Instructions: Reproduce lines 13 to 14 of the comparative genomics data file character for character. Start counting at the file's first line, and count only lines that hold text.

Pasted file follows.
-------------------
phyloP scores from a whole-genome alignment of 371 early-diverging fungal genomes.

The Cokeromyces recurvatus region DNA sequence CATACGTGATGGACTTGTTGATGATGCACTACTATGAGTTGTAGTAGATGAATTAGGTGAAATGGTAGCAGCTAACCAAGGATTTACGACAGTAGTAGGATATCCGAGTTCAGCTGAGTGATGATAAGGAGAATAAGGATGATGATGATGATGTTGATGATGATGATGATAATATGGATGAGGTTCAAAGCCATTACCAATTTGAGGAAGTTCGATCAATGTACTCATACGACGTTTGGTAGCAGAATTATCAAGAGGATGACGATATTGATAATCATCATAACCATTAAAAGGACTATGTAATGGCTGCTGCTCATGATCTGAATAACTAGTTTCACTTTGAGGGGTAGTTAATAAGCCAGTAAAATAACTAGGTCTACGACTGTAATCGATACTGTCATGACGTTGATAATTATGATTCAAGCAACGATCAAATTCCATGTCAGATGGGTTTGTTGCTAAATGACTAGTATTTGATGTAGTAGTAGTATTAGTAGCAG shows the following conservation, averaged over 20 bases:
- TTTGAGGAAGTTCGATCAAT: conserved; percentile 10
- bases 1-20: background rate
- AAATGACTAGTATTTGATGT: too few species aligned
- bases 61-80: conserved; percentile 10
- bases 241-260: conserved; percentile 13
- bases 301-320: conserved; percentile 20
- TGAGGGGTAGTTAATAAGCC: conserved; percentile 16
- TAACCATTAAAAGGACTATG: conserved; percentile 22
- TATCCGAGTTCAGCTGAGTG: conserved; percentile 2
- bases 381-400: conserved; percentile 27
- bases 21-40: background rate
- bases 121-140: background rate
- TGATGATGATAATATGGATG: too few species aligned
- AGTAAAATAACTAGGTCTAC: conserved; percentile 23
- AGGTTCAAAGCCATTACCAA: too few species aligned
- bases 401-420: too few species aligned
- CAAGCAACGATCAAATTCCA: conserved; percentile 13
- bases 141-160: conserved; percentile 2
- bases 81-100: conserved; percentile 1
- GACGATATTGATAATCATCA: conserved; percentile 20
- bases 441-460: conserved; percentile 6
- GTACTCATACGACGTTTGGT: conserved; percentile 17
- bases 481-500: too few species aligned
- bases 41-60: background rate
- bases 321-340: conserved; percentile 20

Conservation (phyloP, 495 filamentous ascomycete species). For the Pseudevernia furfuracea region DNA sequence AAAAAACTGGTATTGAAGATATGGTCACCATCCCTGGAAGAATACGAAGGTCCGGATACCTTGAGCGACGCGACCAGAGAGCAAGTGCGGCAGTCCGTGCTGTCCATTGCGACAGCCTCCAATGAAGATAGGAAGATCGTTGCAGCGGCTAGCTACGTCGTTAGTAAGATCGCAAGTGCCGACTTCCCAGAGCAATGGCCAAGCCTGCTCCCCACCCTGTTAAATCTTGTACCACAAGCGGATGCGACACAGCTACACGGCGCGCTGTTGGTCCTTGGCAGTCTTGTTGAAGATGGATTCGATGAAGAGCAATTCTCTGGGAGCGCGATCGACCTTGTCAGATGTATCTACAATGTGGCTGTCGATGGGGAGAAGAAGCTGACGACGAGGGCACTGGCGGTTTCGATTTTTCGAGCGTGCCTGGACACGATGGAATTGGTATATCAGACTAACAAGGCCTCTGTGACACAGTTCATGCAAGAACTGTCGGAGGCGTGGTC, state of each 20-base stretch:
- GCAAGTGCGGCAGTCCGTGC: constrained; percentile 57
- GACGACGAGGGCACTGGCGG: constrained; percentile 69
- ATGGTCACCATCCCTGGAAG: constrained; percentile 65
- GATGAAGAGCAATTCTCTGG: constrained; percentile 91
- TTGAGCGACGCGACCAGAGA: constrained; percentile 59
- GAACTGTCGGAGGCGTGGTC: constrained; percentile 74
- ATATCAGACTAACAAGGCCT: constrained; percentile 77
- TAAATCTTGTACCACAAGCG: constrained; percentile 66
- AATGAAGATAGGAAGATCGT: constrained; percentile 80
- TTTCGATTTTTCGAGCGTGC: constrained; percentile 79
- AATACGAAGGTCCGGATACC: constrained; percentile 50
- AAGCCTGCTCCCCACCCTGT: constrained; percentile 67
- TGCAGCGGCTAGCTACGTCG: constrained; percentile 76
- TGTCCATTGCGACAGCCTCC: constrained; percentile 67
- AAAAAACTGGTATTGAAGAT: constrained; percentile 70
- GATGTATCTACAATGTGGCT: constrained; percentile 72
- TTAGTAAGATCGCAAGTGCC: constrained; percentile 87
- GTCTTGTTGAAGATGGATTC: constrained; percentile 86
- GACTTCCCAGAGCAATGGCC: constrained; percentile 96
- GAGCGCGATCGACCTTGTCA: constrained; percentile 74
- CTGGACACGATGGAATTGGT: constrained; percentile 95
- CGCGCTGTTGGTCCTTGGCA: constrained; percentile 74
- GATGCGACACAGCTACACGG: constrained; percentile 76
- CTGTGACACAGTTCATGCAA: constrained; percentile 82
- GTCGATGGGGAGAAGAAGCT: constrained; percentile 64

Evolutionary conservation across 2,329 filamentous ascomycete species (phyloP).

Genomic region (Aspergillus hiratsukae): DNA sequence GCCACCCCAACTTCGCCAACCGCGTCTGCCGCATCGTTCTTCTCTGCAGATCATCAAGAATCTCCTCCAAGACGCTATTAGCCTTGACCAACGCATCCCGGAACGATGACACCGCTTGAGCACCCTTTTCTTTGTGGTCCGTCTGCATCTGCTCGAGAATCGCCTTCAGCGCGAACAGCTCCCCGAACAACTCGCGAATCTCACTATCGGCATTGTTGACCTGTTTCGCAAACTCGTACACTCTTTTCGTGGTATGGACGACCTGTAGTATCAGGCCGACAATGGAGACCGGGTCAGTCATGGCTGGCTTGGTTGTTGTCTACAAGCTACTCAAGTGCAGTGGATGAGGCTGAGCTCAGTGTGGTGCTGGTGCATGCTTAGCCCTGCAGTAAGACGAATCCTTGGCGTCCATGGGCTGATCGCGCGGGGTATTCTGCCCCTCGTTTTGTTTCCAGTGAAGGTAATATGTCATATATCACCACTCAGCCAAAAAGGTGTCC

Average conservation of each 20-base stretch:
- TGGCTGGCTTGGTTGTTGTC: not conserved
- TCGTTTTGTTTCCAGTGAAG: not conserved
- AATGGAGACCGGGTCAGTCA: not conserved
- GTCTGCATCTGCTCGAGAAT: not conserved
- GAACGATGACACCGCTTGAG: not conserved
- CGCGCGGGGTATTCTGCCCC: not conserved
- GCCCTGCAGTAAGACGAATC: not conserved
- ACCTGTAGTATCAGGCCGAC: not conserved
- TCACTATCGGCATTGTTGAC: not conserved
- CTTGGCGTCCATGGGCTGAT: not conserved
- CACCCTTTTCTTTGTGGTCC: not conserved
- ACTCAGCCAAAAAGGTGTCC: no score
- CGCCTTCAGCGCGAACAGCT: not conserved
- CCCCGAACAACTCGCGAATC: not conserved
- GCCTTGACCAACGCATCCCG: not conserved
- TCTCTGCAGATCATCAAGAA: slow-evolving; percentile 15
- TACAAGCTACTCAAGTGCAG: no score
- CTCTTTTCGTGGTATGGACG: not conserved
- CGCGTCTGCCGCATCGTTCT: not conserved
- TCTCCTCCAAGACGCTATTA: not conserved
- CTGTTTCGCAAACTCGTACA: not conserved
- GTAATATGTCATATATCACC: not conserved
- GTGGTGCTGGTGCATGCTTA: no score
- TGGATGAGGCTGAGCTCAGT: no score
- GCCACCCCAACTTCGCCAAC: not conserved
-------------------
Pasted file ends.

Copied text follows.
- bases 21-40: background rate
- bases 121-140: background rate